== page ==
“Mom, let’s go for a drive.”
Those were the words that forever changed Belinda Treviño Cantu’s life three years ago. On this car ride, her teenage daughter revealed that after years of mixed feelings and internet research, she was transgender. She wasn’t just a tomboy — she was supposed to be a boy.
Cantu wasn’t expecting this, but she wasn’t completely shocked since her high-schooler had never fit the female mold. They cried, hugged it out, and resumed life with this new normal.
At first, Cantu didn’t ask her son many questions or talk about the elephant in the room. She didn’t see her child any differently — she was a busy mom of three and just wanted to move forward. But her son, who later decided to go by the name Mason, said this quietness was hurtful. They began a heartfelt dialogue and started telling relatives. Coming from a proud Hispanic family with a religious upbringing, Cantu feared the worst — especially since she is gay and separated from her religion, which resulted in alienation from certain family members. Fortunately, everyone embraced the change wholeheartedly.
Despite being fully supportive of her child’s transition, as she came to terms with it, Cantu felt flooded with questions and emotions. In therapy she learned that it was normal to feel as though she was grieving the death of a daughter, but she felt alone. “I needed to pour my heart and soul out to someone, especially to another mother or parent,” Cantu says. “I knew there was someone else who had gone through this. What did they do? How were they feeling? How did they help their child?” Cantu especially desired to connect with other Mexican parents who could relate to the unique cultural pressures she felt.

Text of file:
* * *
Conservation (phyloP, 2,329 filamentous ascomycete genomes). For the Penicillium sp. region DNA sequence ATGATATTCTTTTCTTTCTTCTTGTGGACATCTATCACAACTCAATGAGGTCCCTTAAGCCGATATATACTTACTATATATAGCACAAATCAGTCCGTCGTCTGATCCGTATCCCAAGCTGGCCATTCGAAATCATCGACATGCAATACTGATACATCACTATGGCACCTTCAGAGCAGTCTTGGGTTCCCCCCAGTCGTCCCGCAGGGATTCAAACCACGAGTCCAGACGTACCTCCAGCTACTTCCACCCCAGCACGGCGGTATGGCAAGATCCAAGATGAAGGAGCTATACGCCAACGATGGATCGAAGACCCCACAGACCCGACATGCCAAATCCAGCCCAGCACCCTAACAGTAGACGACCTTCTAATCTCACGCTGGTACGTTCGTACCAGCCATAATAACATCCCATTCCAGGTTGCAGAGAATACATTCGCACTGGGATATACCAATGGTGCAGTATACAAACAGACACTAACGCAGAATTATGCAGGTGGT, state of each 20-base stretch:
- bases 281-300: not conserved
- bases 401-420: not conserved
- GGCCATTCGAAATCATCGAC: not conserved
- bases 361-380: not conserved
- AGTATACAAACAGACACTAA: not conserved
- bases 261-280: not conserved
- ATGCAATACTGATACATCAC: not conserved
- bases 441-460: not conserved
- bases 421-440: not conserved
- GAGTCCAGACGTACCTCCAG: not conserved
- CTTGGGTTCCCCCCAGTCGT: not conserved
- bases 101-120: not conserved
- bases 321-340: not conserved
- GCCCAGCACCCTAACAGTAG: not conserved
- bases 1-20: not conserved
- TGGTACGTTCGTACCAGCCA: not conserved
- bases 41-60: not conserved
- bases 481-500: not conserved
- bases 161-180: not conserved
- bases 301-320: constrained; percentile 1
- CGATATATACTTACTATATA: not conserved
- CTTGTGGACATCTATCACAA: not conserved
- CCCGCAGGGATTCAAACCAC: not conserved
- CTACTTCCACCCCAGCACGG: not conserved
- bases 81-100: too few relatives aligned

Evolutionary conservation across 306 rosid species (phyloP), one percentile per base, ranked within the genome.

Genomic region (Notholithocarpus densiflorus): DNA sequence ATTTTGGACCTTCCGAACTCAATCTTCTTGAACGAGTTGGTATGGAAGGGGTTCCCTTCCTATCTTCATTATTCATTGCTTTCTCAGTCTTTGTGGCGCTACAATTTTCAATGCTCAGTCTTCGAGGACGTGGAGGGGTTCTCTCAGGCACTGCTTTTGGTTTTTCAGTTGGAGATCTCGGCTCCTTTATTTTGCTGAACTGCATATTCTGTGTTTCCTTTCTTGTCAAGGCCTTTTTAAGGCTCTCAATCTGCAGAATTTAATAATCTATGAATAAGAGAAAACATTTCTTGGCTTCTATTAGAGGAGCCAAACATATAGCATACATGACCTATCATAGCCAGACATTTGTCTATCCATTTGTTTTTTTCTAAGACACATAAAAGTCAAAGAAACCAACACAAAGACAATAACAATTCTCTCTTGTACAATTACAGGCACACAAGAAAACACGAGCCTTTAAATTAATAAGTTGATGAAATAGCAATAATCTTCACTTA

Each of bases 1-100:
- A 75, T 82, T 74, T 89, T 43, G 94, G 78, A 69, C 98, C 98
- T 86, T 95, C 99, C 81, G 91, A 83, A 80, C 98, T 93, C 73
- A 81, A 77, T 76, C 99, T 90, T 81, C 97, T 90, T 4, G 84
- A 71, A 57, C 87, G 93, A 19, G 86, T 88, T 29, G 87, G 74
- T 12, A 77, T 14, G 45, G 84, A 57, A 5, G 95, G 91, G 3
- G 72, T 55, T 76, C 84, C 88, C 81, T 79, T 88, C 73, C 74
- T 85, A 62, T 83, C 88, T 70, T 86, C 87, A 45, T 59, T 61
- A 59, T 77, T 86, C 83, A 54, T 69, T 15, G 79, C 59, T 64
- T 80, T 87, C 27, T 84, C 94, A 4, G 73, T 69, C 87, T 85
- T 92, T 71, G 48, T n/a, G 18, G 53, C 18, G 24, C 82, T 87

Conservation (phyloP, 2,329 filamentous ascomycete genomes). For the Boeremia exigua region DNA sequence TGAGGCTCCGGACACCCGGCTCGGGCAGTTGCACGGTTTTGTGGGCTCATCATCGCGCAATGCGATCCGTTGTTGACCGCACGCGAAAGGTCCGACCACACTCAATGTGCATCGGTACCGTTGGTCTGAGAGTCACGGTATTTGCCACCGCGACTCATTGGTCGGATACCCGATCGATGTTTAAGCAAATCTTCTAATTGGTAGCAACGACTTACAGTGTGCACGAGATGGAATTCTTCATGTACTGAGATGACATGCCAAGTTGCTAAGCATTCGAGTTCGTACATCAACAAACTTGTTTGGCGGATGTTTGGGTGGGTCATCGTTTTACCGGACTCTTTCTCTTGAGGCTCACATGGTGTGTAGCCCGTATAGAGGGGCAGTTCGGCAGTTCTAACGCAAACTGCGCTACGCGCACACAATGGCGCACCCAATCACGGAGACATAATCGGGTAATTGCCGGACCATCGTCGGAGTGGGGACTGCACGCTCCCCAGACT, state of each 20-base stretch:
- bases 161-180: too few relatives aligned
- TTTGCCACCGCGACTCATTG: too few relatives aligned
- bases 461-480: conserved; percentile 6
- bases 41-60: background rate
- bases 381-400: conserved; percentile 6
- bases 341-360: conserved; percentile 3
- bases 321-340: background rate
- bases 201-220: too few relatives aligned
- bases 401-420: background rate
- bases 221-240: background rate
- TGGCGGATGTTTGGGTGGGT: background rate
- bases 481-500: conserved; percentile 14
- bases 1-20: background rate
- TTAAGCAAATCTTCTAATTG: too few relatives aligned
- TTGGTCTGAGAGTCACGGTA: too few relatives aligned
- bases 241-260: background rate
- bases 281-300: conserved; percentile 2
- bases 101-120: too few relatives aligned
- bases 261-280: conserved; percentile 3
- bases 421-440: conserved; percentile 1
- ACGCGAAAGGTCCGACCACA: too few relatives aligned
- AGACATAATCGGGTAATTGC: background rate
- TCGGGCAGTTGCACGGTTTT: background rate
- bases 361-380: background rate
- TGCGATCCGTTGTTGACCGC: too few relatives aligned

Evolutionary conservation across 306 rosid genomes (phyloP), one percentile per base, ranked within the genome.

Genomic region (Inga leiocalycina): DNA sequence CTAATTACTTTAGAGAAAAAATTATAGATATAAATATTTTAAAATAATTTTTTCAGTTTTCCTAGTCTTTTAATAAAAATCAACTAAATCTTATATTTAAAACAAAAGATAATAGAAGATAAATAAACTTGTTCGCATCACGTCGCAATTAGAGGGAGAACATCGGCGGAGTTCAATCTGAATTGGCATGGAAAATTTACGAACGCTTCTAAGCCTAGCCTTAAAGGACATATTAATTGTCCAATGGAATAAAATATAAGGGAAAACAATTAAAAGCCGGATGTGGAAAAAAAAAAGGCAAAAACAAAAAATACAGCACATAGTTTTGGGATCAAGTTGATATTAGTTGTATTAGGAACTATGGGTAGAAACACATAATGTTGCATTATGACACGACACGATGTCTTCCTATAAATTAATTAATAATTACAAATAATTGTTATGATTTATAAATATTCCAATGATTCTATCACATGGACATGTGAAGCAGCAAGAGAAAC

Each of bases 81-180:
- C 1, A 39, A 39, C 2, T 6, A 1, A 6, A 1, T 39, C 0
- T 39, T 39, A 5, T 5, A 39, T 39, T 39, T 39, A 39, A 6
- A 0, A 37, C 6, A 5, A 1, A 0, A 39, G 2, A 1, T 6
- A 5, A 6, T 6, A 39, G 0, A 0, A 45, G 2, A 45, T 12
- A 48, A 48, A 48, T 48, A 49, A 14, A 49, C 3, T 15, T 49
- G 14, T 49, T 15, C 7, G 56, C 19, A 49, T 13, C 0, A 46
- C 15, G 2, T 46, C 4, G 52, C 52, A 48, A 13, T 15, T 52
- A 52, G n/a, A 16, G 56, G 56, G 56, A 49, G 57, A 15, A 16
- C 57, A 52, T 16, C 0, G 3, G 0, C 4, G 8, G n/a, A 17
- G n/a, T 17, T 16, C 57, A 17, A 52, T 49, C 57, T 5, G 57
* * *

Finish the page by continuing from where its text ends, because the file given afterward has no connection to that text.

Launching into Action
Cantu, who was living in her fairly conservative hometown of Corpus Christi at the time, went into action to create a network of support. “I decided to create a campaign to rally up other parents of transgender children who [could] come together to offer guidance, love, and support to one another,” Cantu says. She decided to call it #beHuman. Why that moniker? “Peel away the mask, push aside the hatred, prejudices, and just focus on love, because we are all the same; we are all human,” she says.
In her efforts to make this a reality, Cantu started researching LGBTQ support groups. In this process, she met Kitana Sanchez and Brittany Andrews, two trans women. “Together we formed a small but mighty group of trans people and allies we call the Coastal Bend Trans Alliance,” Cantu says. They launched a peer-facilitated, supportive discussion group for trans and gender non-conforming individuals. “We aimed to create a safer space for people to discuss and share experiences, ask questions, and build a community,” she explains. The group grew to about 20 individuals who still meet weekly, and it includes trans seniors, young trans kids and their parents, and allies.
When Cantu moved to San Antonio a year ago after her son left for college, she again sought people to lean — people who could relate to her experiences. At first, she joined an online support group for parents of transgender children, but she wanted to find other local parents and families like hers.